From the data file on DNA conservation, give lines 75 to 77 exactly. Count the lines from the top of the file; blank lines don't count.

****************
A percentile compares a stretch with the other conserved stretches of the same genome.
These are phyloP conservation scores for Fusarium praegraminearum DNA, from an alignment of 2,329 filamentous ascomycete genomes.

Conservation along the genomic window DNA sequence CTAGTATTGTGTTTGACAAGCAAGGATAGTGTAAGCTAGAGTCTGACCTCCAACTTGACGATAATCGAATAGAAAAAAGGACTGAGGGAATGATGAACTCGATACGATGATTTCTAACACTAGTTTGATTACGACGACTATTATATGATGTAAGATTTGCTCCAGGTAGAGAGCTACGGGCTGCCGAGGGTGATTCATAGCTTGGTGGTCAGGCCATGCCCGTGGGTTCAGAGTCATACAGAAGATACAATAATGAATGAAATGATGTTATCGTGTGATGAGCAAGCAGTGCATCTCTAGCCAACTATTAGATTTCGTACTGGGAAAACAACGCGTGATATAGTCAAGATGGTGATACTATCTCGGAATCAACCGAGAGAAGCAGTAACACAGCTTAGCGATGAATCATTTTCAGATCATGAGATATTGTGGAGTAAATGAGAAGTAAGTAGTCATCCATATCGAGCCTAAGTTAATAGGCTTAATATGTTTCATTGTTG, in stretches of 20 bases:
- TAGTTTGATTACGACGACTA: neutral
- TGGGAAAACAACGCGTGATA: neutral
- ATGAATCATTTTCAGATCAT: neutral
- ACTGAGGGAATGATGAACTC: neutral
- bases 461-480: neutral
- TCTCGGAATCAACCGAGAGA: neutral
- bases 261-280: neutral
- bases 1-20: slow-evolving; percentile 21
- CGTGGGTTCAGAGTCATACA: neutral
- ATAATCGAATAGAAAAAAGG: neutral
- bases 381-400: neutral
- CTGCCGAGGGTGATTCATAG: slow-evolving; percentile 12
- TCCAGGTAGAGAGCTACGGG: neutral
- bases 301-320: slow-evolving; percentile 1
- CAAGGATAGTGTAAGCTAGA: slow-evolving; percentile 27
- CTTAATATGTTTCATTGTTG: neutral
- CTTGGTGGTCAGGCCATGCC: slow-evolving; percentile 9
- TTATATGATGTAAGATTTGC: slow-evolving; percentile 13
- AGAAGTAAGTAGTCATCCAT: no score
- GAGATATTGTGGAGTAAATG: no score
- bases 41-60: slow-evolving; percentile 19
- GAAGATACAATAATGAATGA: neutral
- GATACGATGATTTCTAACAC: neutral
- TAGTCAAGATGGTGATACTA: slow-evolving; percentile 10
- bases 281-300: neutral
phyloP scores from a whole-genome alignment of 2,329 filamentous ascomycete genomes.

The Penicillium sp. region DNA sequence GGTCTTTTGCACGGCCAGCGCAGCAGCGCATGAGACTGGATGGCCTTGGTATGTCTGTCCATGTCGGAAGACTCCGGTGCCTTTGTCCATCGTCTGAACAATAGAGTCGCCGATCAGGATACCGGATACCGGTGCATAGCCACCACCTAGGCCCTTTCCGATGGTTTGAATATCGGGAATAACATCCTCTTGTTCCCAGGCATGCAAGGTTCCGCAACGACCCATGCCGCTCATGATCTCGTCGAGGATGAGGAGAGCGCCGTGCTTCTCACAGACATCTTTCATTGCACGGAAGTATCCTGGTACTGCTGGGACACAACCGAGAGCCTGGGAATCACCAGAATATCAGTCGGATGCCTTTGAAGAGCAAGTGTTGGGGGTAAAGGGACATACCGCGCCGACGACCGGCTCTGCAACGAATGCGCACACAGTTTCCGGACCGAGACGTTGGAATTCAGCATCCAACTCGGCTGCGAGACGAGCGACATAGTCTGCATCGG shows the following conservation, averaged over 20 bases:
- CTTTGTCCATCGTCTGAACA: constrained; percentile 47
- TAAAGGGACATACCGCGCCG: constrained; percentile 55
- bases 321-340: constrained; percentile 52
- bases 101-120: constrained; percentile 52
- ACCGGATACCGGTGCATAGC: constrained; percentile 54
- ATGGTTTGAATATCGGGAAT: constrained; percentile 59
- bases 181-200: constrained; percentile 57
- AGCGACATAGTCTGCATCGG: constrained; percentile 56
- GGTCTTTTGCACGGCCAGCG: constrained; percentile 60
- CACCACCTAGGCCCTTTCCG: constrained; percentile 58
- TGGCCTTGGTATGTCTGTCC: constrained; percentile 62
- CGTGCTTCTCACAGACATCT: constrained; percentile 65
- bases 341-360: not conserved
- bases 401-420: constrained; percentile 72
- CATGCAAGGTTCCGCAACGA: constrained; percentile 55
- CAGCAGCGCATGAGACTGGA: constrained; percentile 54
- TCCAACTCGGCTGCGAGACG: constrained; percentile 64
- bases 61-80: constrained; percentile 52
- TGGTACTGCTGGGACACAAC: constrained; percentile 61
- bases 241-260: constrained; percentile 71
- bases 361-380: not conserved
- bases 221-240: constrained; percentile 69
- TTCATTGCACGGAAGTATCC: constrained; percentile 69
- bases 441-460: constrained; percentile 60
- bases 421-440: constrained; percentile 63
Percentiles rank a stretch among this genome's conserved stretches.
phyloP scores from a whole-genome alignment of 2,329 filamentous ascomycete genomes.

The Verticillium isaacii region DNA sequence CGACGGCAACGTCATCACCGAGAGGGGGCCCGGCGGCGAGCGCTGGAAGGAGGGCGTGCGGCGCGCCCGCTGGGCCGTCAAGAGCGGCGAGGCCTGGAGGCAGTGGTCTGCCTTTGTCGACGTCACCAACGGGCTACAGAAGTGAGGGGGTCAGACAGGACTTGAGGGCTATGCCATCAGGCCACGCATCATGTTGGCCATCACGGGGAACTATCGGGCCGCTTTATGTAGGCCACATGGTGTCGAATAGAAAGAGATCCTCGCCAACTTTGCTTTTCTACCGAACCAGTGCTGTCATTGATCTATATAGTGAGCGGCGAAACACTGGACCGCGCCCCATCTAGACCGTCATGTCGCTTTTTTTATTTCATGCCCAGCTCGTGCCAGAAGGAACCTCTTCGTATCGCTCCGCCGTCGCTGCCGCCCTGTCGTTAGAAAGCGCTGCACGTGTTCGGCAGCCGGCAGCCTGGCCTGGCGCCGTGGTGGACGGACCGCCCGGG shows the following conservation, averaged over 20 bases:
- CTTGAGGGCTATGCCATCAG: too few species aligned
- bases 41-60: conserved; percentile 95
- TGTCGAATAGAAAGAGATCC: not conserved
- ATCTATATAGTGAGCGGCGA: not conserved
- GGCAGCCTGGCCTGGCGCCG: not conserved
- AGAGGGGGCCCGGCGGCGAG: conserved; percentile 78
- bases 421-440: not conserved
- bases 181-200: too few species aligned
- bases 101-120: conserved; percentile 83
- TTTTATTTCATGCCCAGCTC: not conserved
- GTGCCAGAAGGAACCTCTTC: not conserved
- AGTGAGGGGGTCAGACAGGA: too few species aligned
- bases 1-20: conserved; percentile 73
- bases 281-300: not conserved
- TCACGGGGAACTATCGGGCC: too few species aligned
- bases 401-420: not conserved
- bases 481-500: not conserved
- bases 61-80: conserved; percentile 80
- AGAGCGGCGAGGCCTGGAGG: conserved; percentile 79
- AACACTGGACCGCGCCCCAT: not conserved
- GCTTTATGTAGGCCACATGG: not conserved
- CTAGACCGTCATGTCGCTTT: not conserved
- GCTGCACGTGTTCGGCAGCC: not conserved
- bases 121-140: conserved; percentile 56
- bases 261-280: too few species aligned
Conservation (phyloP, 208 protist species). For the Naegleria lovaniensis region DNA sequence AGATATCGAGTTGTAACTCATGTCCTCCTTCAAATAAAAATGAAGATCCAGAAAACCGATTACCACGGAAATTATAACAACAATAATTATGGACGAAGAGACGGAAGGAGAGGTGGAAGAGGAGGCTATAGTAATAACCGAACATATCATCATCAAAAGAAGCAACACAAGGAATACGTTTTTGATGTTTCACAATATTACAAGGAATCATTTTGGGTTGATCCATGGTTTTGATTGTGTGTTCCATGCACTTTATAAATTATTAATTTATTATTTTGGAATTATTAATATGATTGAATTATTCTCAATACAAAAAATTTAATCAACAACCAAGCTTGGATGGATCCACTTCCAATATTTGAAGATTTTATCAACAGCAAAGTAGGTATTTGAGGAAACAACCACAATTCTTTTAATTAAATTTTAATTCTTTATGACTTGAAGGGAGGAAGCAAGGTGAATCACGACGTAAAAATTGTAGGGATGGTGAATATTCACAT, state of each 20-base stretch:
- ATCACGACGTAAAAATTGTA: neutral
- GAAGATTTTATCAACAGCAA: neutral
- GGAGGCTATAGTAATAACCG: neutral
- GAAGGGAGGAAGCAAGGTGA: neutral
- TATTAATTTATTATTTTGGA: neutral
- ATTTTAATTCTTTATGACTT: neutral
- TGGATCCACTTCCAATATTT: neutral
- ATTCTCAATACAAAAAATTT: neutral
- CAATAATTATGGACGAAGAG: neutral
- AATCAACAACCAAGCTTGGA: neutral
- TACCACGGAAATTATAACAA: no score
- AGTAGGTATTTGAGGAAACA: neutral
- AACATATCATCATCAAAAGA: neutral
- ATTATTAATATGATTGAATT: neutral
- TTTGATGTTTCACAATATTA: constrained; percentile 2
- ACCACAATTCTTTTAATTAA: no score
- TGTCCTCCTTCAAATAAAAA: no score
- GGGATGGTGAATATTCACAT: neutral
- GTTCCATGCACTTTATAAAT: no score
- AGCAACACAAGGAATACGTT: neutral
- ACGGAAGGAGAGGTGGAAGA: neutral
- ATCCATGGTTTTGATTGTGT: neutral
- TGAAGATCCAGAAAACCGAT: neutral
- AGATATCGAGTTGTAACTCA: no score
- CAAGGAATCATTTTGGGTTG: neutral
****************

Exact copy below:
- bases 481-500: not conserved
- bases 61-80: conserved; percentile 80
- AGAGCGGCGAGGCCTGGAGG: conserved; percentile 79